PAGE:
For all cases tried later than ninety days after the date of this opinion, trial defense counsel should inform an accused prior to trial as to any charged offense listed on the DoD Instr. 1325.7 Enclosure Listing Of Offenses Requiring Sex Offender Processing.  Trial defense counsel should also state on the record of the court-martial that counsel has complied with this advice requirement. While failure to so advise an accused is not per se ineffective assistance of counsel, it will be one circumstance this Court will carefully consider in evaluating allegations of ineffective assistance of counsel.

United States v. Miller, 63 M.J. at 459.

Having done such cases post-Miller, I know that MJ's are asking, and it's going into (at least Navy/Marine Corps) PTA's.  Posters to CAAFLog blog on this issue are divided; some acceding to the rightness of Miller's pronouncement, some railing against it.  See CAAFLog, Published AFCCA opinion grants relief due to counsel's failure to accurately answer accused's questions about sex offender registration, 12 February 2009.  Like it or not, CAAF has imposed a reality.   See also, MAJ Kwasi L. Hawks, ARTICLE: To Err is Human, to Obtain Relief is Divine, 2007 Army Lawyer 55 (June 2007).  Note that CAAF explicitly acknowledges the great difficulty in knowing and understanding all of the laws.  And as we now know from United States v. Rose, __ M.J. ___, No. ACM 36508 (A.F. Ct. Crim. App. Feb. 12, 2009), at least one Service court has granted relief on  a simliar issue (although Rose was tried in 2004).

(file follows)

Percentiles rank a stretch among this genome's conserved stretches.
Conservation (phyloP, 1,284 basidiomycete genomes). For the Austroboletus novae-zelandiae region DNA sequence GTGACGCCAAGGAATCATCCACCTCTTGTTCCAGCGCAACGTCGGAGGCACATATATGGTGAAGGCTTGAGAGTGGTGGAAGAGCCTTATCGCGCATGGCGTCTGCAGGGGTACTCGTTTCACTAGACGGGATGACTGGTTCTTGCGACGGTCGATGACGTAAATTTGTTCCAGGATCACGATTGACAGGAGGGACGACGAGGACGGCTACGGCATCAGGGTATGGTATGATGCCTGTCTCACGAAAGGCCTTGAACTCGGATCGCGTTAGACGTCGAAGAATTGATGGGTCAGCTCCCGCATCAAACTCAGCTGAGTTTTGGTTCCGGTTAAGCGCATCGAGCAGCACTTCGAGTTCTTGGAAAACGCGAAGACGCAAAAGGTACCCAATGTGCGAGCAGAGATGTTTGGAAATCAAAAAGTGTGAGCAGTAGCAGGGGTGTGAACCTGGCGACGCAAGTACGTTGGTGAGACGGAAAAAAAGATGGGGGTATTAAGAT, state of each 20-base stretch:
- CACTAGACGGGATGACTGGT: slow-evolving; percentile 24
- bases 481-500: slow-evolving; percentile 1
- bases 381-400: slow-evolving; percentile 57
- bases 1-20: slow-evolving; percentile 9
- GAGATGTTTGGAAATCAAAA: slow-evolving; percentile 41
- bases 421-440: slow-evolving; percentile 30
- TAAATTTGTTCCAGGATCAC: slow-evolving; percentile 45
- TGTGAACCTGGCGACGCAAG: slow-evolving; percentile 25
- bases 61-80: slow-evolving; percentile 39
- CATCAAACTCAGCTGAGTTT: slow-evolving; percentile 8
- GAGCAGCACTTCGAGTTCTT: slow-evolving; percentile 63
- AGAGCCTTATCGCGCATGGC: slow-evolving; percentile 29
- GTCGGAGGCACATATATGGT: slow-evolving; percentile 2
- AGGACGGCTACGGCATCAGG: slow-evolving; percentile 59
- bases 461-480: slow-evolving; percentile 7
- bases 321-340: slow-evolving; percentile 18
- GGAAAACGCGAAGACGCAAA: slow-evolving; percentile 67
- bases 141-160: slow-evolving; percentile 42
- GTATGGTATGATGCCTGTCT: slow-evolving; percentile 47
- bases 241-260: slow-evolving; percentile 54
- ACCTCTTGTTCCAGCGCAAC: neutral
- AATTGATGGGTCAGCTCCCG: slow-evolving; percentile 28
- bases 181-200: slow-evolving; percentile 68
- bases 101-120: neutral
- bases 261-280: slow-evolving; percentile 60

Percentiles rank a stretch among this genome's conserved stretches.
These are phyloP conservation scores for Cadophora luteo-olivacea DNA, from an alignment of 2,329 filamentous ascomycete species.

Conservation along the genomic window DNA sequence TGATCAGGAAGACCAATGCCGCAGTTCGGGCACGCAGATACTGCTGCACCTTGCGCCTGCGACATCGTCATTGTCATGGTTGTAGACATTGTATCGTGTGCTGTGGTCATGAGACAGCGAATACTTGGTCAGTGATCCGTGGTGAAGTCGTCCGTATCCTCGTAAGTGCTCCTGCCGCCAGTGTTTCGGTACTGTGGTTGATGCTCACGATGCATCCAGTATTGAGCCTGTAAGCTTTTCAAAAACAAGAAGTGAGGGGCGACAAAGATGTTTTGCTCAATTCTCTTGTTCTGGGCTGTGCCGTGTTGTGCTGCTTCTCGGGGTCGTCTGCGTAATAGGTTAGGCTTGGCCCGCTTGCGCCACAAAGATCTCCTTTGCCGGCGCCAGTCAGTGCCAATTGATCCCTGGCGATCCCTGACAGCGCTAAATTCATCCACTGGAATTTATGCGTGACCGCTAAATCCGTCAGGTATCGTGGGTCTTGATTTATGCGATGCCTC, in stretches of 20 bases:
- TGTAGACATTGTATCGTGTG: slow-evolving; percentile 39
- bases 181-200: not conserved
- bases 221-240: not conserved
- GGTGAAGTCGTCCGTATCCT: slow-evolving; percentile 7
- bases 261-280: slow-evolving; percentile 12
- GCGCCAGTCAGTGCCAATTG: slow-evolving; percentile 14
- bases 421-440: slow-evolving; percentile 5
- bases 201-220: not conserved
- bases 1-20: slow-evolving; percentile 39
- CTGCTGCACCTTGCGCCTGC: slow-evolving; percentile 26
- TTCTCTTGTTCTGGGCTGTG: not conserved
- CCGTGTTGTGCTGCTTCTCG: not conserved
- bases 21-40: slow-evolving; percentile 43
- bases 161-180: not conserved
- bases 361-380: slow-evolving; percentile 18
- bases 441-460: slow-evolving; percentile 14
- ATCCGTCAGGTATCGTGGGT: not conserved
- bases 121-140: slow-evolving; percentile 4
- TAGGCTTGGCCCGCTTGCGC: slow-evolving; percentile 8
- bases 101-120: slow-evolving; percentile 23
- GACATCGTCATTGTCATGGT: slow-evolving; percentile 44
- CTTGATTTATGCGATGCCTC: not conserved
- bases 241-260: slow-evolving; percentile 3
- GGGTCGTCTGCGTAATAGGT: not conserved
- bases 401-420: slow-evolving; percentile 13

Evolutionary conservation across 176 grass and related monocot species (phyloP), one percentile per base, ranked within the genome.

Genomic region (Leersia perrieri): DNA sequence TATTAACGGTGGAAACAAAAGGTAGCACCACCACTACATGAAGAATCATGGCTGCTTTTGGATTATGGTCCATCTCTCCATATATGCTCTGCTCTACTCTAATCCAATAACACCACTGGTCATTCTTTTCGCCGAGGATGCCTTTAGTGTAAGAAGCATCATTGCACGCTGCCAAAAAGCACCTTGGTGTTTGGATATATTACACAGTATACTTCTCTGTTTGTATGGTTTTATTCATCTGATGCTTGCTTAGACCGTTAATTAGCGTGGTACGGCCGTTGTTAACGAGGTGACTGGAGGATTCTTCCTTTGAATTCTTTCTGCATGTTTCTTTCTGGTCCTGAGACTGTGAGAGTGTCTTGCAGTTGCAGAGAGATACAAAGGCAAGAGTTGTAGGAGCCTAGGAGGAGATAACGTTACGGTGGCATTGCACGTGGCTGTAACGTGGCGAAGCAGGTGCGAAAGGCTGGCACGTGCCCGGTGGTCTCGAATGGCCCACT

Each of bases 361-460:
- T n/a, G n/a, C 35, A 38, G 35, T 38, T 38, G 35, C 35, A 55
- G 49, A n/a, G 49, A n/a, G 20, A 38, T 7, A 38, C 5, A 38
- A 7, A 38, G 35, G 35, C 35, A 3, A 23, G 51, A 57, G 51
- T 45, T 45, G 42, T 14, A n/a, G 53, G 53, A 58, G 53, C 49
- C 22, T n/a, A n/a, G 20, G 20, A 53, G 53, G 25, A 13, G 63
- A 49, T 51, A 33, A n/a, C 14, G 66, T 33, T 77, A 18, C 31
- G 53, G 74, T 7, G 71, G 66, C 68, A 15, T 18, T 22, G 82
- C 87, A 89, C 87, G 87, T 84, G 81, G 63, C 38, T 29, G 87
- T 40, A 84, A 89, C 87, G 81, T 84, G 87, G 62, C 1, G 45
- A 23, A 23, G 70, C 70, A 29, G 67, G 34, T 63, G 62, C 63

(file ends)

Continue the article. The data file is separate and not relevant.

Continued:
This issue of sex offender advice is one reason I'm worried about immigration issues.  I thought they'd be a small universe of cases, but I heard today of two current Army cases.  As of February 2006 there were reported to be over 40,000 non-citizens serving (green card holders) [yes, Mr. Lou Dobbs, legal immigrants serving this nation.]  See, Statement, Hon. David S. C. Chu, Under Secretary of Defense (Personnel & Readiness), Senate Armed Services Committee, 10 July 2006; in October 2008, 41 were naturalized at Fort Bragg.  It is reported that nearly 43,000 immigrants serving in the military have become citizens since 9/11.  See Speech, Hon. Robert M. Gates, Secretary of Defense, Military Naturalization Ceremony (Ft. Bragg, NC), 23 October 2008.   I'm not sure of the court-martial rate, but I'd be interested to figure out a percentage of immigrants who've been court-martialed during that time.  Officers shouldn't be a problem because you have to be a citizen for a commission (unless it's espionage?), and most enlisted after their first enlistment, because at that point they need security clearances, and you must be a citizen to get a clearance.  The other reason for concern is DenedoDenedo is a coram nobis writ case.  See United States v. Denedo, 66 M.J. 114 (C.A.A.F. 2008), cert. granted Denedo v. United States, __ U.S. ___ (2008) (this link is to the excellent SCOTUSWiki page with all of the relevant documents).  The Supreme Court issue on Denedo relates to the jurisdiction of military appellate courts to hear a coram nobis writ petition on the facts of the case under the All Writs Act.  CAAFLog has got a lot of information and discussion on Denedo and i'll leave it to the appellate lawyers to argue that one.  (If my link doesn't work, go to CAAFLog and type "Denedo" in the search box.)